To assess the performance of various estimation methods, survival curves were generated from 2000 observations from symmetric and skewed Normal distribution with parameters: location = 20, scale = 2, shape = -5 or 5 or 0 for left skewed, right skewed and symmetric shape respectively. The motivation for using skewed Normal rather than Weibull distribution is to facilitate a better comparison across different scenarios using the same distribution with different parameters. Also, it would be rather unfair comparison if one were to use extended Weibull distributions (exponentiated Weibull and four parameter Weibull) to fit Weibull distributed data. Instead, the primary focus here is to examine how well the GLDs and extended Weibull distributions fit data from other distributions, since the true distribution is never known in practice. Additionally, Gumbel distribution (an extreme value distribution) with location parameter 15 and scale parameter 5 is also used in this comparison. These distributions are primarily chosen to examine the behaviour of these fitting algorithms over a range of different shapes.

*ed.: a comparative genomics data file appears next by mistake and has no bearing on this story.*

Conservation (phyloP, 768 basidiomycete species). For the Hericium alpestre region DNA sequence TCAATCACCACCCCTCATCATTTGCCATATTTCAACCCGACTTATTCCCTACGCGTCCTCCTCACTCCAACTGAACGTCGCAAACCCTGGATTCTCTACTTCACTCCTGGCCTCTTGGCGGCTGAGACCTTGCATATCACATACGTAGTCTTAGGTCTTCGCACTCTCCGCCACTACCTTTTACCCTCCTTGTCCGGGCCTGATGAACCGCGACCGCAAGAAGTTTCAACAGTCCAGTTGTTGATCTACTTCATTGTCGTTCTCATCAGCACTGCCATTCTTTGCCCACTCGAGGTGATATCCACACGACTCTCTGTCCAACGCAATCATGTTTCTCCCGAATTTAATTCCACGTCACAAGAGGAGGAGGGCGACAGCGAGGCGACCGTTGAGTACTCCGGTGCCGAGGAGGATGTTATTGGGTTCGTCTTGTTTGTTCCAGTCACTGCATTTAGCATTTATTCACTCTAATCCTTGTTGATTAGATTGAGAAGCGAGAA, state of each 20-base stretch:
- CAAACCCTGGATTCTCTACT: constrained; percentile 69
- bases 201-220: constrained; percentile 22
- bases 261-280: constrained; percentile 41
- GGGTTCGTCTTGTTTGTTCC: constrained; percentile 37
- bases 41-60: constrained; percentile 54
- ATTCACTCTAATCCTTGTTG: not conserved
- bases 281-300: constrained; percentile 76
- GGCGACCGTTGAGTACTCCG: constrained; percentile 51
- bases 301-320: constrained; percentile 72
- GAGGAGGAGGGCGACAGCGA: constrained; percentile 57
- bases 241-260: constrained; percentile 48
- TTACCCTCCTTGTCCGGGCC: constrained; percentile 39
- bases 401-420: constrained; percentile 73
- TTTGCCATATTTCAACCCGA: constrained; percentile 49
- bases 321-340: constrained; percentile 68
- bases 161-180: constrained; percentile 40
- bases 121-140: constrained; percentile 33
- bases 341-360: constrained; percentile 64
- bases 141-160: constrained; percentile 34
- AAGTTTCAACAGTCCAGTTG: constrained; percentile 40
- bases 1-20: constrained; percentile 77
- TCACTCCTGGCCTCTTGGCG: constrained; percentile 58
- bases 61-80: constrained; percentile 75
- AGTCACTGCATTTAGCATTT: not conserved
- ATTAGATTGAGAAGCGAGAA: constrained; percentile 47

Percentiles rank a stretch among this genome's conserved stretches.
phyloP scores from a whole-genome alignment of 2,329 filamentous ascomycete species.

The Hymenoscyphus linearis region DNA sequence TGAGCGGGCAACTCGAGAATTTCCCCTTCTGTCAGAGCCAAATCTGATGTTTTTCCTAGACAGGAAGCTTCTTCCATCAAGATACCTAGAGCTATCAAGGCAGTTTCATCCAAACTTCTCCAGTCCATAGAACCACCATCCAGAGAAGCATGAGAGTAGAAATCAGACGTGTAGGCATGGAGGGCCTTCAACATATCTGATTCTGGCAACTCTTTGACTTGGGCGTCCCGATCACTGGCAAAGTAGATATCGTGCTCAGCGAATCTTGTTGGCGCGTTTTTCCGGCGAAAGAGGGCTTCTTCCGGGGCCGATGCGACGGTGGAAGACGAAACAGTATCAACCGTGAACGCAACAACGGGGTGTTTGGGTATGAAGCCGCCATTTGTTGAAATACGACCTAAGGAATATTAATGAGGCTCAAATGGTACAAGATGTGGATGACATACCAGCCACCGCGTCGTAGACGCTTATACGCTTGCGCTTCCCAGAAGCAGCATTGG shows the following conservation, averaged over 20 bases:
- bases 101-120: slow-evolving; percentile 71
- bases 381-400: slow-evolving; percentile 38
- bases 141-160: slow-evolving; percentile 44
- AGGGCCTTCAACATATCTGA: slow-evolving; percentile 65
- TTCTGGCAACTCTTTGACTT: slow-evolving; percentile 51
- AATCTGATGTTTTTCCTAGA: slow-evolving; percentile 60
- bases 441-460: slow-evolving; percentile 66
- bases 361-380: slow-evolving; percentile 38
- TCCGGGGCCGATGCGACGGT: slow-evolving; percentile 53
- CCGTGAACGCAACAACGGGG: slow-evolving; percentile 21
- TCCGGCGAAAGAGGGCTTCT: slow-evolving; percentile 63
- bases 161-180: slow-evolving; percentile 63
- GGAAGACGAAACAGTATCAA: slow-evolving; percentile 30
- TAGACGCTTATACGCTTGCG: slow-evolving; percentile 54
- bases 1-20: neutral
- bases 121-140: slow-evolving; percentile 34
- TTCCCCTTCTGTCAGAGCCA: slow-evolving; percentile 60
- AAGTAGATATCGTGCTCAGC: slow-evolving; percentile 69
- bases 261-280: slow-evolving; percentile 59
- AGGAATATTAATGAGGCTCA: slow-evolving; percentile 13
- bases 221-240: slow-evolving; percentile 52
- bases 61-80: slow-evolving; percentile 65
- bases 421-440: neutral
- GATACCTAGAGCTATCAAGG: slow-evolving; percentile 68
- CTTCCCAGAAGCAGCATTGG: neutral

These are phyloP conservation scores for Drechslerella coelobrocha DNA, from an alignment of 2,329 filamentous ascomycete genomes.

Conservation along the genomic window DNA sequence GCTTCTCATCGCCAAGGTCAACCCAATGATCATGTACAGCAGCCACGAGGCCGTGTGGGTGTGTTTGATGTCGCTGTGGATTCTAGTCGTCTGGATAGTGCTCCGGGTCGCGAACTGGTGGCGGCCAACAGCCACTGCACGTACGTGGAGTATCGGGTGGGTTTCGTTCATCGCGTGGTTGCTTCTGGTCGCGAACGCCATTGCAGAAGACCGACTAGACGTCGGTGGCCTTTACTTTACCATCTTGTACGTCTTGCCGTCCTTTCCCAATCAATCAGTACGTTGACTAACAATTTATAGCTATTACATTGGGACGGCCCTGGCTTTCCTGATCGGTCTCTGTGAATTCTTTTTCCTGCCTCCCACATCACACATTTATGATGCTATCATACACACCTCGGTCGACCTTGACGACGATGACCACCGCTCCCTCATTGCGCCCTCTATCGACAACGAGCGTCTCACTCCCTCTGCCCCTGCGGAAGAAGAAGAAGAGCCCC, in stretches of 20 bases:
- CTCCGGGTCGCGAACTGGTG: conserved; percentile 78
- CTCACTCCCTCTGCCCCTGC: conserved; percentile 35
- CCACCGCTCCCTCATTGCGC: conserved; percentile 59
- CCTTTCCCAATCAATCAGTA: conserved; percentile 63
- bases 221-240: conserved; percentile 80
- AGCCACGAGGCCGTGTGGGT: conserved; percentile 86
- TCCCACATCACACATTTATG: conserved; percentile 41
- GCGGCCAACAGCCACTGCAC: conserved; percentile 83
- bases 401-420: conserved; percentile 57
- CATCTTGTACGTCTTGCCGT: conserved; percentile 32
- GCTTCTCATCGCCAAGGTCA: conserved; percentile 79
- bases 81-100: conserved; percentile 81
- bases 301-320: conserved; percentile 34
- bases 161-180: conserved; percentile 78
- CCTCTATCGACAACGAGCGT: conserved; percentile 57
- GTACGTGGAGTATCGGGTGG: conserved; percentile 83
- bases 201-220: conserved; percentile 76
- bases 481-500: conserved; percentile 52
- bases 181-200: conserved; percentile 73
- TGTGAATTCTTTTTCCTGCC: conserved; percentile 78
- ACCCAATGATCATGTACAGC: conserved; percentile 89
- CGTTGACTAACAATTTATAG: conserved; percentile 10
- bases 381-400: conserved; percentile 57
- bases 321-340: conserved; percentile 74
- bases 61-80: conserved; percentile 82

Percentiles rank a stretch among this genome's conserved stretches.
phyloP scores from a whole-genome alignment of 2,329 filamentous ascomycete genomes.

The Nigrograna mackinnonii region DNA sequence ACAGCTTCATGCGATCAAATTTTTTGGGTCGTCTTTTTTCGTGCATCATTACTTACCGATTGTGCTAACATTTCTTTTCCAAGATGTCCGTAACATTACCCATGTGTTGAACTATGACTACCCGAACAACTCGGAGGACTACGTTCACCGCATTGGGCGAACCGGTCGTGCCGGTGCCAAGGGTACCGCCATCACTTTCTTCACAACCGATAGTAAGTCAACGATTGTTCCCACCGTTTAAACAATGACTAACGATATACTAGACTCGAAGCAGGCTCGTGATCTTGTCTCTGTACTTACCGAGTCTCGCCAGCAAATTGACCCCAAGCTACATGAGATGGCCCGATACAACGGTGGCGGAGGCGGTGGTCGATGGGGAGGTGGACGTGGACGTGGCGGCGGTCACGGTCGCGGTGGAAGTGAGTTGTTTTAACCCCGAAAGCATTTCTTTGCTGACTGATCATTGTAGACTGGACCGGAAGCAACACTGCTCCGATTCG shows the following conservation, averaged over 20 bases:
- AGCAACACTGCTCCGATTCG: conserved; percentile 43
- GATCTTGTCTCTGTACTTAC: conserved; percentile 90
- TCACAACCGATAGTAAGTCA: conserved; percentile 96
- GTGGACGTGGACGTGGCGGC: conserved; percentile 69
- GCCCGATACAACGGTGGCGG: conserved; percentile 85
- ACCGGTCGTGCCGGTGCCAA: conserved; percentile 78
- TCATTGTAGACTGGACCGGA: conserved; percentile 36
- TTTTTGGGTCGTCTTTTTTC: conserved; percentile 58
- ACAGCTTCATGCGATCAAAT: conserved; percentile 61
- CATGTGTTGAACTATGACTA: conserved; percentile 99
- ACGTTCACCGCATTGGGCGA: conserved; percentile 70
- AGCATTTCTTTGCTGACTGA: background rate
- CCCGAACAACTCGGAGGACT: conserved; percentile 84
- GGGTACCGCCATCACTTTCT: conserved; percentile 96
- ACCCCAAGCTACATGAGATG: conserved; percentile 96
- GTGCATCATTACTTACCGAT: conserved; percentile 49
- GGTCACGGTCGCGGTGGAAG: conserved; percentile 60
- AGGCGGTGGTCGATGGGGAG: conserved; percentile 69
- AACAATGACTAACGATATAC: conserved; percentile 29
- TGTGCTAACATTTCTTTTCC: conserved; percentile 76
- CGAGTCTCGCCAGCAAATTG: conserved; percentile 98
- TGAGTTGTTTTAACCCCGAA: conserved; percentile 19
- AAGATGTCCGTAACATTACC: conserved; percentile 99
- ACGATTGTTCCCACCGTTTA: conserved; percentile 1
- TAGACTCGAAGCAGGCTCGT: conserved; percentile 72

This entire process is repeated for 200 observations to allow assessment of effect of sample size on the performance of proposed fitting methods. To create right censored data, observations greater than quantile ranging from 0.5 (median) to 0.9 are censored. Similarly, to create left censored data, observations less than quantile ranging from 0.1 to 0.5 (median) are censored. Five estimation methods: ML (maximum likelihood)/LM (L moments)/QS (quantile matching) under SR and MLE and PPWM matching were applied over 100 simulation runs. When fitting RS GLD using MLE with half of the data being censored (i.e., at 0.5), sometimes it is desirable to use the SR-ML method to generate the initial values to start the optimisation process, rather than using randomised search as it would lead to a better performance. This strategy is used in this article.